X4 comes with 3.7V 380mAh battery with declared flight time around 7 minutes and charging time 40 minutes. My experience confirmed this. However, if you are recording with a camera and doing a lot of manoeuvring (especially if you are flying indoor), the actual flight time is around 5 minutes. This is why you need to invest in some additional batteries. I have at the moment 3 batteries which provide around 15-20 minutes of flying.

Although X4 looks like a child’s toy, it is not. It should be treated with the respect of a full scale drone and it takes patience and lots of practice to be able to fly it properly. Some people are suggesting that you need to invest 10’s of hours into practicing before you can do anything spectacular like pre-programmed flips, or especially if your want to record a nice and stable video.

The Hubsan features 6-axis stabilization system, but it doesn’t have any autopilot mode, which means that it is unable to hover on its own. The X4 needs to be ‘flown’ all the time to maintain an even hover and stable flight. When flying the X4 drone, continual stick inputs are necessary. You must counter the directional movement with reverse stick movements e.g. moving the pitch stick forward will cause the X4 to fly forwards, and to return the X4 to steady hover, you will need to apply back stick momentarily to halt the forward motion.

Outdoor flying is much better experience and more enjoyable than indoor, mostly because you have more free and open space. The X4 is very fast and stable even in windy conditions. When landing you need to be careful not to hit the ground too hard because the plastic housing could break. Soft grass is the best for landing, but you still need to be careful. X4 features 4 little LED lights in two colours that help you better sighting and orienteering. But don’t fly X4 too far away initially, orientation may become a problem with the X4 easily lost against a backdrop of trees, bushes and ground cover. With all this in mind, and initial fear from flying and crashing, I didn’t test its range.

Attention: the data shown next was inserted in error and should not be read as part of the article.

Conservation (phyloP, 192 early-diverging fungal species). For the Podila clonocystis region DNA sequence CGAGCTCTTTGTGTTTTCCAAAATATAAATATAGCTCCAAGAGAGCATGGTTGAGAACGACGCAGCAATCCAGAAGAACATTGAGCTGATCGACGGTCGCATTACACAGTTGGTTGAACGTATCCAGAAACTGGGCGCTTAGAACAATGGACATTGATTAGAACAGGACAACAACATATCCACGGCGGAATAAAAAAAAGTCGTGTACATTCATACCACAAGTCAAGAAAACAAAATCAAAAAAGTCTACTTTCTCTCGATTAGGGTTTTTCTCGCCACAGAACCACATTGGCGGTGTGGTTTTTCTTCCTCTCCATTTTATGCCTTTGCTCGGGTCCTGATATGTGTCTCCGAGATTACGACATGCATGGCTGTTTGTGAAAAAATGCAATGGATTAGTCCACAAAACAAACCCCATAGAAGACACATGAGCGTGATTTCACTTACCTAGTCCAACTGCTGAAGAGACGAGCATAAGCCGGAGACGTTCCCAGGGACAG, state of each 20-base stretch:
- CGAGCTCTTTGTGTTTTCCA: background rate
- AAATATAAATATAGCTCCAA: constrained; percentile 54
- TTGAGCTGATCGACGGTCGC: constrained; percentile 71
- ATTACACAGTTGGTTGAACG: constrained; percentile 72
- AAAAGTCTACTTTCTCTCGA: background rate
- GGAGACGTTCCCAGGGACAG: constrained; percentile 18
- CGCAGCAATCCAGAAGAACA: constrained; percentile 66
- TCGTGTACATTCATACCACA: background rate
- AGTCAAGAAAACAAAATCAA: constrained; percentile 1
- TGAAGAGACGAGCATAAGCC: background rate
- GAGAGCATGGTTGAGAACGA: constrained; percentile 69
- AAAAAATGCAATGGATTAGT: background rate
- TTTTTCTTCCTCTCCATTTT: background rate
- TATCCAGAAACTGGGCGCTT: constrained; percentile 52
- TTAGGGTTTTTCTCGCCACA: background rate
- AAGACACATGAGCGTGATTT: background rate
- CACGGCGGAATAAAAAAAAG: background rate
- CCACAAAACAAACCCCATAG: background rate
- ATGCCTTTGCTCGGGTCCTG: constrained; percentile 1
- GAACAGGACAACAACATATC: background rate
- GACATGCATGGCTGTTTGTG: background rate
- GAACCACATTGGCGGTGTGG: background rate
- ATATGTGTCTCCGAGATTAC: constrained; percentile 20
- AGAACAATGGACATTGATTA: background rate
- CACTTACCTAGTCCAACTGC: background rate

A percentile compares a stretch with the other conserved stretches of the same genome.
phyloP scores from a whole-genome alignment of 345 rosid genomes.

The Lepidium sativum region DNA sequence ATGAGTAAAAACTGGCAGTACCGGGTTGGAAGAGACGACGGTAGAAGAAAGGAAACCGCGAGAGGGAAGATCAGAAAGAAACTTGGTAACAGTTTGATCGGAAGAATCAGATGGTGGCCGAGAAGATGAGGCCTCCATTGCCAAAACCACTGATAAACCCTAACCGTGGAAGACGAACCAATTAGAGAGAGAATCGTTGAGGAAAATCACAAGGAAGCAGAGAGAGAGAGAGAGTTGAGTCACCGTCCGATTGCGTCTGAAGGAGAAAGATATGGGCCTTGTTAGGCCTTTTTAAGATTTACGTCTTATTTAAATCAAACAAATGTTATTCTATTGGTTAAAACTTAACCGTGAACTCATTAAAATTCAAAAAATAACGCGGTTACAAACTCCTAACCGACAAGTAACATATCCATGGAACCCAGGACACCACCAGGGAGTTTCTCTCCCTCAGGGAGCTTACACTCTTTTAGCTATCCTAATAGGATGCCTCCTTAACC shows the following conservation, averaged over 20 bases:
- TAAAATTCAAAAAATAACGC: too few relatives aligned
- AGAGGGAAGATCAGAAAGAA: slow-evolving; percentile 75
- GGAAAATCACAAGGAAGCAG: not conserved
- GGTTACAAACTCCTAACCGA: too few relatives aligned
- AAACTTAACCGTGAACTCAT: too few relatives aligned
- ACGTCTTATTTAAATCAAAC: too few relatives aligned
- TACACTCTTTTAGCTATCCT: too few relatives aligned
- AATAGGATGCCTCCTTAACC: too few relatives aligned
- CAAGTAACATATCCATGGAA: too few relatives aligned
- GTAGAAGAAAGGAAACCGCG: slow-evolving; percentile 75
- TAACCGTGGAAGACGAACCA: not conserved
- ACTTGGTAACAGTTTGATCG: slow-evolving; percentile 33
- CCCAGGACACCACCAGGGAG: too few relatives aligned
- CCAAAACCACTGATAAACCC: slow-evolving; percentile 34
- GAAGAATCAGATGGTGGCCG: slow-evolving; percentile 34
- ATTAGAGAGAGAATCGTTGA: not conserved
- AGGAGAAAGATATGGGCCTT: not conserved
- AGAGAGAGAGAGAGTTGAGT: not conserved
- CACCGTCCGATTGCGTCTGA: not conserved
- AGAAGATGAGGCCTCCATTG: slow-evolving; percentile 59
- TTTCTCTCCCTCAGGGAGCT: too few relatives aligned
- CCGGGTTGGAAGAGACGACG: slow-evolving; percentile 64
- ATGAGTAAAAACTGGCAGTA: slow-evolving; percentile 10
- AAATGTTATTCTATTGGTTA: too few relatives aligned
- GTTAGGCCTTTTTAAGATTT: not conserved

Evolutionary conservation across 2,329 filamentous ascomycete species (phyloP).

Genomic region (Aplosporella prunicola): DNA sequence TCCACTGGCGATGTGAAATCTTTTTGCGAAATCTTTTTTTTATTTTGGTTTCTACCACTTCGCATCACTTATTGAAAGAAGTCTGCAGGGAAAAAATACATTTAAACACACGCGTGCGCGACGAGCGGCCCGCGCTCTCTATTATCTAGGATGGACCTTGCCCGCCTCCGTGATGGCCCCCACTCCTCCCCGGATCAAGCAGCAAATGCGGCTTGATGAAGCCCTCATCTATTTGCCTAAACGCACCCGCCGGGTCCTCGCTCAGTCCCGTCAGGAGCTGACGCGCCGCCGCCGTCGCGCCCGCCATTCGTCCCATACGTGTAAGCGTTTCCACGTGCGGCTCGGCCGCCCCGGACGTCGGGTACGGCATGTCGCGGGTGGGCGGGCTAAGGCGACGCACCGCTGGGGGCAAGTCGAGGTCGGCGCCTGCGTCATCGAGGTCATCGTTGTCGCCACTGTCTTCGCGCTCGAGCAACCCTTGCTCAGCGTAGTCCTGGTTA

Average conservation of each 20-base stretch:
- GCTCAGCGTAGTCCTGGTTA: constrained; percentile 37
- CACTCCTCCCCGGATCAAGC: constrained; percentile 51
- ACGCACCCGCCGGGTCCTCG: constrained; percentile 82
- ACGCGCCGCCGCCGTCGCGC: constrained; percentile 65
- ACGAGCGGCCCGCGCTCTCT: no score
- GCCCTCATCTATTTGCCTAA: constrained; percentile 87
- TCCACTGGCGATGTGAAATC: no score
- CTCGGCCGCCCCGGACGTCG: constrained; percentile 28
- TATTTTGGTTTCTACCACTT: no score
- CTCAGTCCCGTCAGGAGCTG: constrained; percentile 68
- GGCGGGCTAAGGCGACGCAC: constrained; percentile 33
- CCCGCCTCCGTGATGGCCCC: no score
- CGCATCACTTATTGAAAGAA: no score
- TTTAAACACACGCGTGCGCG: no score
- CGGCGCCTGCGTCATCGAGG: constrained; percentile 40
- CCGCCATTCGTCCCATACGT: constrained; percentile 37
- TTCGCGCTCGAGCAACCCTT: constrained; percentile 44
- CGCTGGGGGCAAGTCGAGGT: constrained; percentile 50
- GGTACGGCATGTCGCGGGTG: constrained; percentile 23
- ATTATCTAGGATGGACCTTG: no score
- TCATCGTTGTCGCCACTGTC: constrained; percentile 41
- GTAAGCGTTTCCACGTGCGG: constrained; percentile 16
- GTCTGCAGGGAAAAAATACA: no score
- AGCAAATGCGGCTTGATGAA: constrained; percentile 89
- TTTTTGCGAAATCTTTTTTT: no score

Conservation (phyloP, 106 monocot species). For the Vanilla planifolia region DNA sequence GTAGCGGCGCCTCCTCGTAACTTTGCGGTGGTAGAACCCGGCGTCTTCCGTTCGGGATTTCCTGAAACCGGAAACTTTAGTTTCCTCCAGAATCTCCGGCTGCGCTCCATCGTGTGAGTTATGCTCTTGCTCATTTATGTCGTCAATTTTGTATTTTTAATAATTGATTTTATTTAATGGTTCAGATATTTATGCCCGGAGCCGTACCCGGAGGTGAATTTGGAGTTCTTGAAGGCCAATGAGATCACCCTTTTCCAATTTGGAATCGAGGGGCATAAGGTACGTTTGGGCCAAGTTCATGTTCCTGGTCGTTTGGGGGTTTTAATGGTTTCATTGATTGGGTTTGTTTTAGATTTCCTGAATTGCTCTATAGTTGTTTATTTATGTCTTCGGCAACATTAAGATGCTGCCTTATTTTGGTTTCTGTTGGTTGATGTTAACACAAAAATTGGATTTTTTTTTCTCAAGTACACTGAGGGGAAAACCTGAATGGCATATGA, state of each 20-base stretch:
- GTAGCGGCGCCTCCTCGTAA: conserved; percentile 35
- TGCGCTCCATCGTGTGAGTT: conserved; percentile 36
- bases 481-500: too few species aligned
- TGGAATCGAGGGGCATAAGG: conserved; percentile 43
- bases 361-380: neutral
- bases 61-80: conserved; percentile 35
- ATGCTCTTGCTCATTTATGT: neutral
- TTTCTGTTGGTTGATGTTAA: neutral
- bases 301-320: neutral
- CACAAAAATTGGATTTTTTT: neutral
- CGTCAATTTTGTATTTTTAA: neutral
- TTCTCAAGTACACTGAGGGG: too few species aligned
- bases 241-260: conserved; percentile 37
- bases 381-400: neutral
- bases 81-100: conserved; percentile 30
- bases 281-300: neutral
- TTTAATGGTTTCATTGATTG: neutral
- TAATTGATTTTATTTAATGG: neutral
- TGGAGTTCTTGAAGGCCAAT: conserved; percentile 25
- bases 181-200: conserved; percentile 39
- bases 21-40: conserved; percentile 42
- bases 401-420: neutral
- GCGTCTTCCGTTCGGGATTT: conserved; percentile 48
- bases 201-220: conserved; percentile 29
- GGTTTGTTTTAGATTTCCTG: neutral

My original plan was to include videos in this review, but my flying skills are not yet that good to produce stable and watchable videos. I’ll post them as soon I’ll have some good and representable footage. In the meantime you can check videos by other Hubsan X4 pilots.

All in all, Hubsan X4 H107C is great little beast and very fun to fly. I would recommend it to anyone interested in RC and drones with limited budget. Just buy a lot of spare parts because you will need them, sooner or later.

» Earth - Global Wind Map

“earth”, a global wind map of the entire world, is a visualization of global weather conditions, based on weather forecast made by supercomputers of National Centers for Environmental Prediction, NOAA / National Weather Service. It is created by Cameron Beccario in a way that first the script downloads and process Global Forecast System weather data in GRIB2 format every three hours, converts the data to JSON and then push them to static hosting. JSON data are calculated and interpolated in user’s browsers and finally shown as a rendered animated 3D wind map.

Wind is represented with green to red to purple gradients, where purple represent greater wind velocity, and the flow of the lines indicates wind direction. You can pull and drag the earth around its axis with a mouse, while mouse click on any location will bring a clicked coordinates and wind speed at that location. You can customize displayed data; like heights for the wind velocity readings, change overlayed data and even change Earth projection!